Nearly 100 ex-employees of the music streaming service Blinkbox, formerly owned by Tesco, have issued a class action lawsuit for an estimated £10 million against Guvera Ltd and two of its UK-based subsidiaries.
The Guvera group purchased the Blinkbox music service from Tesco in January 2015.
The lawsuit, issued through the UK Employment Tribunal, seeks damages following the dismissal of the entire workforce shortly after this acquisition.
As reported by MBW, Blinkbox Music Ltd fell into administration in June, owing licensing debts to major record companies.
The lawsuit argues that the Blinkbox music service was taken from solvency (with a reported £3.5 million in the bank) to insolvency within 5 months following its sales to Guvera.
At the point of the acquisition the employees claim to have received a written assurance from Tesco and Guvera UK that they would receive redundancy payments if cut backs were required.
They allege that this agreement was not honoured.
Paul Jennings, partner at city law firm Bates Wells Braithwaite, who represents 80 of the ex-employees said: “Nearly 100 staff were dismissed without any warning and without any notice or redundancy payments.
“Aside from the appalling way in which these employees were treated, at the heart of this case is the data of 2m-3m Blinkbox users.”
Paul Jennings, Bates Wells Braithwaite
“Many of the employees are still owed wages. For a large number of these people, including those with families and mortgages, this had a devastating impact.”
He further stated: “We anticipate that there will be other claims arising from this situation.
“Aside from the appalling way in which these employees were treated, at the heart of this case is the data of two to three million users of the Blinkbox music service.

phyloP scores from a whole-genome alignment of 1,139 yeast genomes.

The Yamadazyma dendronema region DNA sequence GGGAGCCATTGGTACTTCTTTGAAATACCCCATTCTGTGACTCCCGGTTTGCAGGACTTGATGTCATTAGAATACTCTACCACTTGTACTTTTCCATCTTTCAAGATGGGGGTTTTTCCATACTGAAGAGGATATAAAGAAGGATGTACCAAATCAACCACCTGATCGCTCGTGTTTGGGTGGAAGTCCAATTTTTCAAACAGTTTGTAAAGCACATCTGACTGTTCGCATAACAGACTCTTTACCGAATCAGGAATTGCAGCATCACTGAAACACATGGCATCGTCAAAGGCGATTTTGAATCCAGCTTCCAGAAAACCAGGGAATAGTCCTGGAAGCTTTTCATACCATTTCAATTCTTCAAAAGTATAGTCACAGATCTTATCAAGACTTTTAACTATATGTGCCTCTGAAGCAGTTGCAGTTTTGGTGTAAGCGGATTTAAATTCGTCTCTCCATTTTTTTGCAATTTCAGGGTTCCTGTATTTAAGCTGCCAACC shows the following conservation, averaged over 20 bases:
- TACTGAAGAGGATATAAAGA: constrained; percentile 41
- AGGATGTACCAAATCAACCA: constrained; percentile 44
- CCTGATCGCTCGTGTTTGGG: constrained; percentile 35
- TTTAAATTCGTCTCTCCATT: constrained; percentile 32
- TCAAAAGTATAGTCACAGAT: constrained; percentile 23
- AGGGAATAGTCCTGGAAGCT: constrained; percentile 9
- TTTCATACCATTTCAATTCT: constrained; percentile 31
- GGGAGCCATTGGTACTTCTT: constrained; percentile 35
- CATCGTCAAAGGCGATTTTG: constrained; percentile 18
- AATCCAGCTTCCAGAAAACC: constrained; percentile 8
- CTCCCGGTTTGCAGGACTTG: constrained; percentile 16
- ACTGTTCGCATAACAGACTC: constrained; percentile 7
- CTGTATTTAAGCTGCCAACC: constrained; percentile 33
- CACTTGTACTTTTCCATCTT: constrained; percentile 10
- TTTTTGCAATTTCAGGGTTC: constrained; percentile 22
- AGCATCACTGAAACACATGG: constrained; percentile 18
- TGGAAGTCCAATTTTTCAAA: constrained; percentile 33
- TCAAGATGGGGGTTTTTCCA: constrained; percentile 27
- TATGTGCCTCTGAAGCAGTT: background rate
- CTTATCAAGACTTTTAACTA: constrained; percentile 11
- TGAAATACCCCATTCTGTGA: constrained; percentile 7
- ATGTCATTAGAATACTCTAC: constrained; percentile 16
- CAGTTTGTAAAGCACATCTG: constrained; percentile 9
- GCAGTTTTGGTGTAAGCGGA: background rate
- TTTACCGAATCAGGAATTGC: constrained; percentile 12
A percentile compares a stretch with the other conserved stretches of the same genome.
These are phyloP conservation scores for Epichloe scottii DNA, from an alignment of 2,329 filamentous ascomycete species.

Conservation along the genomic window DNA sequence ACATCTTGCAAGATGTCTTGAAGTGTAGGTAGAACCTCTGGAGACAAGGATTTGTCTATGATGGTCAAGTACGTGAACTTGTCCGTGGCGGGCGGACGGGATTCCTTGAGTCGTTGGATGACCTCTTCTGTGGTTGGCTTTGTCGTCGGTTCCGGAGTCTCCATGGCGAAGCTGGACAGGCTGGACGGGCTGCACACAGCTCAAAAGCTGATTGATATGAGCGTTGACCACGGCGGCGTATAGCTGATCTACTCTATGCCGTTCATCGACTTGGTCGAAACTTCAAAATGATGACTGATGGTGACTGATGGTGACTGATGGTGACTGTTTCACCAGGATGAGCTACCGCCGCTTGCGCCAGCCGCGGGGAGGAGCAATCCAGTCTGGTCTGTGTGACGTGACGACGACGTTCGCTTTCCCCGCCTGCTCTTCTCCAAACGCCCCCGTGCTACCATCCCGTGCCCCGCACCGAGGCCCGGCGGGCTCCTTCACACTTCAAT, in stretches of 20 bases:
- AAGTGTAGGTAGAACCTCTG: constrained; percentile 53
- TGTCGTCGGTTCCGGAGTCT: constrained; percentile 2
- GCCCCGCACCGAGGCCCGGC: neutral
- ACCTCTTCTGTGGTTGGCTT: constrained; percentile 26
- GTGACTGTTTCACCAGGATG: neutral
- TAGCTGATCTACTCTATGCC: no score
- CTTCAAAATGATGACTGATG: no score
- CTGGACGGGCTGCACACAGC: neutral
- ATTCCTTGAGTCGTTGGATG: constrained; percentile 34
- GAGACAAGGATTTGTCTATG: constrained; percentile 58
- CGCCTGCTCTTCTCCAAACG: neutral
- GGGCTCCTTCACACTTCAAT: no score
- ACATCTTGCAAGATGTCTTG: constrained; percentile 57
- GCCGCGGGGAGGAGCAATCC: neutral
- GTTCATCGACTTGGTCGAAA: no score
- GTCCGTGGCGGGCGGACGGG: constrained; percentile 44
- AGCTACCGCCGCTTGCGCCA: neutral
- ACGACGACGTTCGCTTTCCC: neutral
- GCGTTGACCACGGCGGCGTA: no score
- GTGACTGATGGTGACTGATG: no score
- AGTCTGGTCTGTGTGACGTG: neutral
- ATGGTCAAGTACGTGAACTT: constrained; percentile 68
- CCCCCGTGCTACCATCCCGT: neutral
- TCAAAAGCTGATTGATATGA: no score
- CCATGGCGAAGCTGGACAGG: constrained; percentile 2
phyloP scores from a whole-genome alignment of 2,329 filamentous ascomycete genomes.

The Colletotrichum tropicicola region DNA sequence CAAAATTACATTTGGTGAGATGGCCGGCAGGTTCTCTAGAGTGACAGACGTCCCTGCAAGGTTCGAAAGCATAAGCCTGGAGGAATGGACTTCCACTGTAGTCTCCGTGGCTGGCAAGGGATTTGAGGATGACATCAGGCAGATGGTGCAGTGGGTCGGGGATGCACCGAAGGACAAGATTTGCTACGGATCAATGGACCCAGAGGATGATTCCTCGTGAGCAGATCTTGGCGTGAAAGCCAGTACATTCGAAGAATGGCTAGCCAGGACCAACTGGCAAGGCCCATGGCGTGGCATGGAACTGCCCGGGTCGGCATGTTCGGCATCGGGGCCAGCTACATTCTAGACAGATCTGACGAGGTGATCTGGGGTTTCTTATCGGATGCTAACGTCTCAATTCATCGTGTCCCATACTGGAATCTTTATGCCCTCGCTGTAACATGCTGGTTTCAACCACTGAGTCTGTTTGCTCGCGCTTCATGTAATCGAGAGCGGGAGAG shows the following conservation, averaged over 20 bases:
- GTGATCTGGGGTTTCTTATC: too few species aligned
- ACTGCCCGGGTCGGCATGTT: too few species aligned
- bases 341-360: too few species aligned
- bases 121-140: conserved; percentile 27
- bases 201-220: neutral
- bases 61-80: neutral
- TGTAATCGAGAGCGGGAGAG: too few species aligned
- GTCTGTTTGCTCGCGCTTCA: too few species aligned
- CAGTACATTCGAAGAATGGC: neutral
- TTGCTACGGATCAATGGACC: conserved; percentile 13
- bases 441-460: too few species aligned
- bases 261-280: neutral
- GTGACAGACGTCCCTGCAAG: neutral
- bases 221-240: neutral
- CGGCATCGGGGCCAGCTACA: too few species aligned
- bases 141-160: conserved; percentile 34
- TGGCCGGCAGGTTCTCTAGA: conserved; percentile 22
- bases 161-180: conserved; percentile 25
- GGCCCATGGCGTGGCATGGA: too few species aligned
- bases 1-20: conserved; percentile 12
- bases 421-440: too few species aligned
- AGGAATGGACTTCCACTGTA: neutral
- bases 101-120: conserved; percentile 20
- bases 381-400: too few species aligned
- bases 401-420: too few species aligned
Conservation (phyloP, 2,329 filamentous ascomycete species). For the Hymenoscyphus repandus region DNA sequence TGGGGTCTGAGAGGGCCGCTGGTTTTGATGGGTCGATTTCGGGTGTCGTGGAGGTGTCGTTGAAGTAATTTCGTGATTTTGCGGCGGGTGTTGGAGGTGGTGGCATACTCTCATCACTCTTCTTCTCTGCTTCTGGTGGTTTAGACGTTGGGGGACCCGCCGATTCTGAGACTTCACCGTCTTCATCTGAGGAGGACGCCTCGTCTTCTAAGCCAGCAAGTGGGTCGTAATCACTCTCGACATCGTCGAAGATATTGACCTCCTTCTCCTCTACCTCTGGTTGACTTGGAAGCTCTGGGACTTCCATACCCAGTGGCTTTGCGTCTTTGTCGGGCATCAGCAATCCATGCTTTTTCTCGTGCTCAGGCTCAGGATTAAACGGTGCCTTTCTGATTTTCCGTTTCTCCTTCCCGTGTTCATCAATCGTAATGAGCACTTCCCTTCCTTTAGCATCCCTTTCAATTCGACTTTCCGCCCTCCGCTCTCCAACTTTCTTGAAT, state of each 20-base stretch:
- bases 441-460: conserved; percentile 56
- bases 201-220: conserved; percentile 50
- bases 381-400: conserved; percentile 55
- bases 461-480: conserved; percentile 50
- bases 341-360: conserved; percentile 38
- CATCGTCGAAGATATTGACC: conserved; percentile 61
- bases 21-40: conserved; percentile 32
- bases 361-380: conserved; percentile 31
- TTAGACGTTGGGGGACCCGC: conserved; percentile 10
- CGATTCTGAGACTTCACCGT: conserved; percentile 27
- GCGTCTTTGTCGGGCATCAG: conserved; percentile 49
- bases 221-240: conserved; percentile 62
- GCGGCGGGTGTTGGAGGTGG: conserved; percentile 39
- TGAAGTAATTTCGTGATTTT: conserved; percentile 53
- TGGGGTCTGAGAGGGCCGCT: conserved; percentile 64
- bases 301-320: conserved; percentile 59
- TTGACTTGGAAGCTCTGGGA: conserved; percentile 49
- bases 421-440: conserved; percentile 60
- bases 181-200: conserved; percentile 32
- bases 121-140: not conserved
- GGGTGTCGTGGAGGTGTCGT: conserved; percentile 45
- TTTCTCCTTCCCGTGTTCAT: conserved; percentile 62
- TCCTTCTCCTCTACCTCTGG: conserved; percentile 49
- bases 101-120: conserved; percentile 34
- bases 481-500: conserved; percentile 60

“We have no doubt that, as the case develops and the evidence emerges, customers and investors will want to understand precisely what occurred”.
Jennings is referring to the fact that it is a strange occurrence for Guvera to have paid around £4m for Blinkbox, then allowed it to fall into administration five months later.
Unless, that is, the real value in the business for Guvera was the 2m+ user database of Blinkbox.
Guvera announced in April that it had amassed more than 10m users worldwide – but it was unclear if these included ex-Blinkbox customers.
Following January’s Blinkbox buyout, two executives emerged as leaders of the Guvera UK business: Michael de Vere, who became its MD, and Guvera Chief Commercial Officer Michael Wallis-Brown.
Wallis-Brown left the UK company in March, less than three months after the buyout.
Michael De Vere followed him out the door in May.
Sources suggest these executives departed after failing to mount a successful management buyout (MBO) of the Blinkbox Music assets from Guvera’s Australian business.Music Business Worldwide